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. 2016 Nov 24;7:13679.
doi: 10.1038/ncomms13679.

Neutralization Mechanism of a Highly Potent Antibody Against Zika Virus

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Free PMC article

Neutralization Mechanism of a Highly Potent Antibody Against Zika Virus

Shuijun Zhang et al. Nat Commun. .
Free PMC article

Abstract

The rapid spread of Zika virus (ZIKV), which causes microcephaly and Guillain-Barré syndrome, signals an urgency to identify therapeutics. Recent efforts to rescreen dengue virus human antibodies for ZIKV cross-neutralization activity showed antibody C10 as one of the most potent. To investigate the ability of the antibody to block fusion, we determined the cryoEM structures of the C10-ZIKV complex at pH levels mimicking the extracellular (pH8.0), early (pH6.5) and late endosomal (pH5.0) environments. The 4.0 Å resolution pH8.0 complex structure shows that the antibody binds to E proteins residues at the intra-dimer interface, and the virus quaternary structure-dependent inter-dimer and inter-raft interfaces. At pH6.5, antibody C10 locks all virus surface E proteins, and at pH5.0, it locks the E protein raft structure, suggesting that it prevents the structural rearrangement of the E proteins during the fusion event-a vital step for infection. This suggests antibody C10 could be a good therapeutic candidate.

Figures

Figure 1
Figure 1. CryoEM micrographs of the uncomplexed ZIKV control and the Fab C10-ZIKV complex samples at various pH levels.
The deformed particles and aggregates are indicated with red and black arrows, respectively. The right upper corner inset shows a quarter of a 2D class average of the round particles. The E protein layer is indicated with a green arrow, the outer and inner leaflets of the bilayer lipid membrane with cyan arrows. In the pH5.0 uncomplexed ZIKV control, the E protein layer is missing in the 2D class average. Bottom right inset in the pH5.0 uncomplexed ZIKV control is a median filtered (5 × 5 pixel) image that showed particles with hair-like protrusions (blue arrow), which are likely the E proteins flopping on the virus surface. Scale bar is 500 Å.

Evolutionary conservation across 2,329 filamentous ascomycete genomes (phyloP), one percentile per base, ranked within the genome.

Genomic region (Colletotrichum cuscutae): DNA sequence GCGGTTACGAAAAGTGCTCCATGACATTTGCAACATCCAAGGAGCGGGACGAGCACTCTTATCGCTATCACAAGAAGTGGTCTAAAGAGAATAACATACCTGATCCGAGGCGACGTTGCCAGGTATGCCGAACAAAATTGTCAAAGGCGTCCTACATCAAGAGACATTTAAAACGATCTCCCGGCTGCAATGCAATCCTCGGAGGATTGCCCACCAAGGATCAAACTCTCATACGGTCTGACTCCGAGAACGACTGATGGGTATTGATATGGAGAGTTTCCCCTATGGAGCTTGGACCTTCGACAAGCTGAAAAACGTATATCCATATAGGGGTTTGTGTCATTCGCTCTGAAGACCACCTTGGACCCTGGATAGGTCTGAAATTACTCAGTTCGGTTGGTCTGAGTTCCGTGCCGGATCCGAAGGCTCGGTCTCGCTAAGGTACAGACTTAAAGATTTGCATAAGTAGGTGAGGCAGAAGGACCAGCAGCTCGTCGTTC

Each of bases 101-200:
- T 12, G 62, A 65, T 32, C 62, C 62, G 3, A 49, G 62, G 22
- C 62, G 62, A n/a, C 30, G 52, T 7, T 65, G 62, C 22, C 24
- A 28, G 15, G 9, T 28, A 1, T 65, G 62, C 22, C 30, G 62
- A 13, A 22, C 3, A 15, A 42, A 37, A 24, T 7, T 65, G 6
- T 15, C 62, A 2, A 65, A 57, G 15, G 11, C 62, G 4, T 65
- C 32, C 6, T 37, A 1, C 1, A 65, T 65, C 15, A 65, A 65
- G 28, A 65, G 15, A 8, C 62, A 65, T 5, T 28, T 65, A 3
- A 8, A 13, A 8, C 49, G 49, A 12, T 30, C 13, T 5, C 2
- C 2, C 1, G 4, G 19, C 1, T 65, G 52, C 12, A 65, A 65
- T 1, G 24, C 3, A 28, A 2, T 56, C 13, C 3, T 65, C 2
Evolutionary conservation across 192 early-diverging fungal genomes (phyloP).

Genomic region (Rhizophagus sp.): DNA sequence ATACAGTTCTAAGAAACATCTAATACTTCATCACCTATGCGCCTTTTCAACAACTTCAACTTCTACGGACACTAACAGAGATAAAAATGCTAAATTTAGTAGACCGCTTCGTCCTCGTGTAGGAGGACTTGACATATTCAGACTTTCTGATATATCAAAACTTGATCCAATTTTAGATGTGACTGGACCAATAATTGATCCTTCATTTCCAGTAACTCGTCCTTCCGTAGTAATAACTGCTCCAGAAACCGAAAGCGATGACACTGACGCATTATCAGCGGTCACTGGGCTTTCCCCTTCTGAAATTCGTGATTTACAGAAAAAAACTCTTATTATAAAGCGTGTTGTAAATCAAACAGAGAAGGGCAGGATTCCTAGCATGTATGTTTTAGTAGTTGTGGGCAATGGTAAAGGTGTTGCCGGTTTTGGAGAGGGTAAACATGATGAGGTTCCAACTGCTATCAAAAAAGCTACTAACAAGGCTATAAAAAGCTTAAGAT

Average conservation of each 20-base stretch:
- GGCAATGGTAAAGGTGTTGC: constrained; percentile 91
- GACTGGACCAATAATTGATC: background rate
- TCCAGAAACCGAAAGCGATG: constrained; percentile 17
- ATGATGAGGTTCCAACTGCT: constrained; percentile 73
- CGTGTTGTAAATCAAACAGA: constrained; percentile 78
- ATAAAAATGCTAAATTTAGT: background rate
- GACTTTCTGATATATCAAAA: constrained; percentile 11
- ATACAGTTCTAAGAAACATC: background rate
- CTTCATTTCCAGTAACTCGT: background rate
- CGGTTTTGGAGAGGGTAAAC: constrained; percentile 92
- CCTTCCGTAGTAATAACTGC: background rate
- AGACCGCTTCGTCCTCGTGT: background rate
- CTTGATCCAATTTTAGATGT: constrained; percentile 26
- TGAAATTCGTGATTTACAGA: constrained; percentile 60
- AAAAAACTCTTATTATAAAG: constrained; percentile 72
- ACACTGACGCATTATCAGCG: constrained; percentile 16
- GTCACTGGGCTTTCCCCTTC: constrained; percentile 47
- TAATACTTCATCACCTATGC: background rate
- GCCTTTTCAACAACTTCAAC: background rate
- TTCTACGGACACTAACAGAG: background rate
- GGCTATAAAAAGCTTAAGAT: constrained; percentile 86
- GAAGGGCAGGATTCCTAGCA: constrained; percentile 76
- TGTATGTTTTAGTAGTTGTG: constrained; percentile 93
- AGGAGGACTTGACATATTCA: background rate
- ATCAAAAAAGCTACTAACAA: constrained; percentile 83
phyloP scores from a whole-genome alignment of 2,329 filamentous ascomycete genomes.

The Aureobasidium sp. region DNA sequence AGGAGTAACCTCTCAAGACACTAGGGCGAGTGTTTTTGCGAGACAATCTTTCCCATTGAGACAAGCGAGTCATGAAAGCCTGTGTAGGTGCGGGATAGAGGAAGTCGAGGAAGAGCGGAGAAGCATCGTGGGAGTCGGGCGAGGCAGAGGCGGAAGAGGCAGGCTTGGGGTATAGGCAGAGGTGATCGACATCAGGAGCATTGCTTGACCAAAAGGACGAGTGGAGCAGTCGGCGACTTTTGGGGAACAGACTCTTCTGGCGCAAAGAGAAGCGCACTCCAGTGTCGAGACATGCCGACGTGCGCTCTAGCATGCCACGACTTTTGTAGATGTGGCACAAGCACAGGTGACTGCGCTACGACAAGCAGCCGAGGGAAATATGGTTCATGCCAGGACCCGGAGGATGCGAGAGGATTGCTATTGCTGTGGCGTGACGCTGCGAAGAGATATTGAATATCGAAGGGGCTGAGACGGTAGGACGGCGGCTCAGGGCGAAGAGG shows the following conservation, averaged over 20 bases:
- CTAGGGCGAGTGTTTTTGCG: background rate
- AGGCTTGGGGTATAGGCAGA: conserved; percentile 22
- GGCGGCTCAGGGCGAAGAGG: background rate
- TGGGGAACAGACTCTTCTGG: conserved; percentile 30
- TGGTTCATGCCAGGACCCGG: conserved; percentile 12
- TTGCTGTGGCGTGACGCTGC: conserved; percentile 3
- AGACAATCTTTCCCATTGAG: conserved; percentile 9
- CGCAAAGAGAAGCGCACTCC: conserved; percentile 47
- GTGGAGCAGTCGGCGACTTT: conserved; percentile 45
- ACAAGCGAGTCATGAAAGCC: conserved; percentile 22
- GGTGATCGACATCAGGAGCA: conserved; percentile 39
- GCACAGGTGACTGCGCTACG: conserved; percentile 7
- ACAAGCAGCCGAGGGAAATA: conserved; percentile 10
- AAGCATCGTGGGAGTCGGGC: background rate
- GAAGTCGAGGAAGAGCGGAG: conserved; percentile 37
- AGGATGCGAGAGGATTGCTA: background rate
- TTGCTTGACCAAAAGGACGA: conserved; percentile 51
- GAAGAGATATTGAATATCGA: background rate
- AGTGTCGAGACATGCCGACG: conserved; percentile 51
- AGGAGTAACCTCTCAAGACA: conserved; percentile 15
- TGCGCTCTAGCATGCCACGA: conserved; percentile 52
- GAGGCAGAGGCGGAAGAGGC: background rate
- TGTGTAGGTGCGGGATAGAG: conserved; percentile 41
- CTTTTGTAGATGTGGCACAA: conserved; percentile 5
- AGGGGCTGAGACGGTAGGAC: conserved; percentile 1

Figure 2
Figure 2. CryoEM maps of the Fab C10-ZIKV complex.
Structures at (a) pH8.0, (b) pH6.5, (c) pH5.0, determined to 4.0, 4.4 and 12 Å resolution, respectively. Left panels show the surface of the cryoEM maps. Densities corresponding to the E protein layer and Fabs are coloured in yellow and magenta, respectively. Black triangle indicates an asymmetric unit and the 5-, 3-, 2-fold vertices are labelled. Right panels show zoom-in views of the fitted molecules into the density maps. (a, right panel) The 4.0 Å resolution pH8.0 complex show well-resolved bulky side chain densities (grey mesh). The Cα backbone, the nitrogen and oxygen atoms are coloured in green, blue and red, respectively. (b, right panel) The 4.4 Å resolution pH6.5 complex map showed density (grey transparent surface) separation between the β strands. DII of E protein is coloured in yellow. (c, right panel) Densities of the 12 Å resolution pH5.0 complex showed clear borders and shapes corresponding to the Fab C10-E protein dimeric structures. The variable region of the Fab molecule, DI, DII and DIII of the E protein are coloured in green, red, yellow and blue, respectively.
Figure 3
Figure 3. The C10 epitopes on the pH8.0 ZIKV-C10 complex structure.
(a) The C10 epitopes (circled by green dots) in an E protein raft identified by using a distance cutoff of 5 Å between the side chains of Fab and the E protein. The Fab molecules bind to both ends of each E protein dimer. The DI, DII and DIII of the E proteins in one raft are coloured in red, yellow and blue, respectively, those in neighbouring rafts are in grey. The three individual E proteins in an asymmetric unit are labelled as A, B and C molecules and those in the neighbouring asymmetric unit within the raft as A′, B′ and C′. The epitope residues within the intra-dimer interface are shown as light blue spheres, those at the inter-dimer and inter-raft interfaces as red and dark blue spheres, respectively. (b) The epitope within the intra-dimer interface on B-B′ dimer. The ZIKV c10 epitope residues that are conserved (similar charges or hydrophobicity) and non-conserved when compared to DENV are shown as green and magenta spheres, respectively. (c) Charge complementarity of the C10 intra-dimer epitope with the Fab paratope. Positive, negative and neutral charges are coloured in blue, red and white, respectively. Possible interacting residues are labelled.
Figure 4
Figure 4. The radial movement of the E protein rafts in the ZIKV-C10 complex structure at pH5.0 compared to pH8.0.
(a) Comparison of a quarter of the cross-section of the pH8.0 and pH5.0 complex cryoEM maps. The pH8.0 complex cryoEM map is low-pass filtered to look similar to pH5.0 complex. The bilayer lipid membrane (green) of both maps is located at similar radii. The E protein layer (yellow) of the pH5.0 complex map, however, is at a larger radius. (b) Radial movement of A-C′ (top panel) and B-B′ (bottom panel) dimers in the pH5.0 complex structure compared to that at pH8.0. Side views of the dimers at pH5.0 (shades of red) and pH8.0 (shades of blue). The displacements of the ends of the dimer from pH8.0 to pH5.0 are indicated. Vertices are indicated. (c) The E protein inter-raft interactions of the pH5.0 complex structure are disrupted. One E protein raft of the pH8.0 and pH5.0 complex structures is coloured in blue and red, respectively, other surrounding rafts in grey. In the pH5.0 complex, the rafts are further apart from each other compared to the pH8.0 complex.

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